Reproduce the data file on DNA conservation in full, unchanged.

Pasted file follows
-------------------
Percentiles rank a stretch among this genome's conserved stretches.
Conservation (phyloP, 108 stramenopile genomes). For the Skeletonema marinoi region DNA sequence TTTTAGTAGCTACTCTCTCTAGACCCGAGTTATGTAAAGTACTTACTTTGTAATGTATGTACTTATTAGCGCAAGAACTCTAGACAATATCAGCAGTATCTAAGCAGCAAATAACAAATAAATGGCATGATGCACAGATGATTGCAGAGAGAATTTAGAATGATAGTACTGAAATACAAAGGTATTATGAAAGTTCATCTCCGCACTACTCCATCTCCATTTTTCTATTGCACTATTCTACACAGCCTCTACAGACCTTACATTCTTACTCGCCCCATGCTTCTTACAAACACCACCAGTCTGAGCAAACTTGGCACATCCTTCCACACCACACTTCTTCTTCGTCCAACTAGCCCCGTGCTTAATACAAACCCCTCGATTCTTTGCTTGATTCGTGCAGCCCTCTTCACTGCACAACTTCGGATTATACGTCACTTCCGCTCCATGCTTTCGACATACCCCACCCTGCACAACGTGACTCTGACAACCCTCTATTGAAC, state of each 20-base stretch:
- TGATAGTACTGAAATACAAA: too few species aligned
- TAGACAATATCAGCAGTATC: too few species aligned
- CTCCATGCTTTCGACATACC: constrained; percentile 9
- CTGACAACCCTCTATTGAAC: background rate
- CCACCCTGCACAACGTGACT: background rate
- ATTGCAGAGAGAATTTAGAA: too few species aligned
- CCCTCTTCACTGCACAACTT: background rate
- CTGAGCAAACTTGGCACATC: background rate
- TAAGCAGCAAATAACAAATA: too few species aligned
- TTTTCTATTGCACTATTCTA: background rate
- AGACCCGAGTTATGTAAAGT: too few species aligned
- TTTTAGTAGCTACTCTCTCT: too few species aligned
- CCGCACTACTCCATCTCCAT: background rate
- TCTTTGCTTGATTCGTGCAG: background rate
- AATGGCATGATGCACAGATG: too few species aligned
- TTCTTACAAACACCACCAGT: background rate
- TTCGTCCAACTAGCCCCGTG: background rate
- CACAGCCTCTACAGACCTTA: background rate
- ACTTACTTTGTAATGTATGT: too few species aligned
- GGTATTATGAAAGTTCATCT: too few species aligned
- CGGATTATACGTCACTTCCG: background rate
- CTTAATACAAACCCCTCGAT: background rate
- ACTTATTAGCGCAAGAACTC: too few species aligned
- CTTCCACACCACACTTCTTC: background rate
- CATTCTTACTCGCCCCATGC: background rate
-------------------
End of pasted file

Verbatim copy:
Percentiles rank a stretch among this genome's conserved stretches.
Conservation (phyloP, 108 stramenopile genomes). For the Skeletonema marinoi region DNA sequence TTTTAGTAGCTACTCTCTCTAGACCCGAGTTATGTAAAGTACTTACTTTGTAATGTATGTACTTATTAGCGCAAGAACTCTAGACAATATCAGCAGTATCTAAGCAGCAAATAACAAATAAATGGCATGATGCACAGATGATTGCAGAGAGAATTTAGAATGATAGTACTGAAATACAAAGGTATTATGAAAGTTCATCTCCGCACTACTCCATCTCCATTTTTCTATTGCACTATTCTACACAGCCTCTACAGACCTTACATTCTTACTCGCCCCATGCTTCTTACAAACACCACCAGTCTGAGCAAACTTGGCACATCCTTCCACACCACACTTCTTCTTCGTCCAACTAGCCCCGTGCTTAATACAAACCCCTCGATTCTTTGCTTGATTCGTGCAGCCCTCTTCACTGCACAACTTCGGATTATACGTCACTTCCGCTCCATGCTTTCGACATACCCCACCCTGCACAACGTGACTCTGACAACCCTCTATTGAAC, state of each 20-base stretch:
- TGATAGTACTGAAATACAAA: too few species aligned
- TAGACAATATCAGCAGTATC: too few species aligned
- CTCCATGCTTTCGACATACC: constrained; percentile 9
- CTGACAACCCTCTATTGAAC: background rate
- CCACCCTGCACAACGTGACT: background rate
- ATTGCAGAGAGAATTTAGAA: too few species aligned
- CCCTCTTCACTGCACAACTT: background rate
- CTGAGCAAACTTGGCACATC: background rate
- TAAGCAGCAAATAACAAATA: too few species aligned
- TTTTCTATTGCACTATTCTA: background rate
- AGACCCGAGTTATGTAAAGT: too few species aligned
- TTTTAGTAGCTACTCTCTCT: too few species aligned
- CCGCACTACTCCATCTCCAT: background rate
- TCTTTGCTTGATTCGTGCAG: background rate
- AATGGCATGATGCACAGATG: too few species aligned
- TTCTTACAAACACCACCAGT: background rate
- TTCGTCCAACTAGCCCCGTG: background rate
- CACAGCCTCTACAGACCTTA: background rate
- ACTTACTTTGTAATGTATGT: too few species aligned
- GGTATTATGAAAGTTCATCT: too few species aligned
- CGGATTATACGTCACTTCCG: background rate
- CTTAATACAAACCCCTCGAT: background rate
- ACTTATTAGCGCAAGAACTC: too few species aligned
- CTTCCACACCACACTTCTTC: background rate
- CATTCTTACTCGCCCCATGC: background rate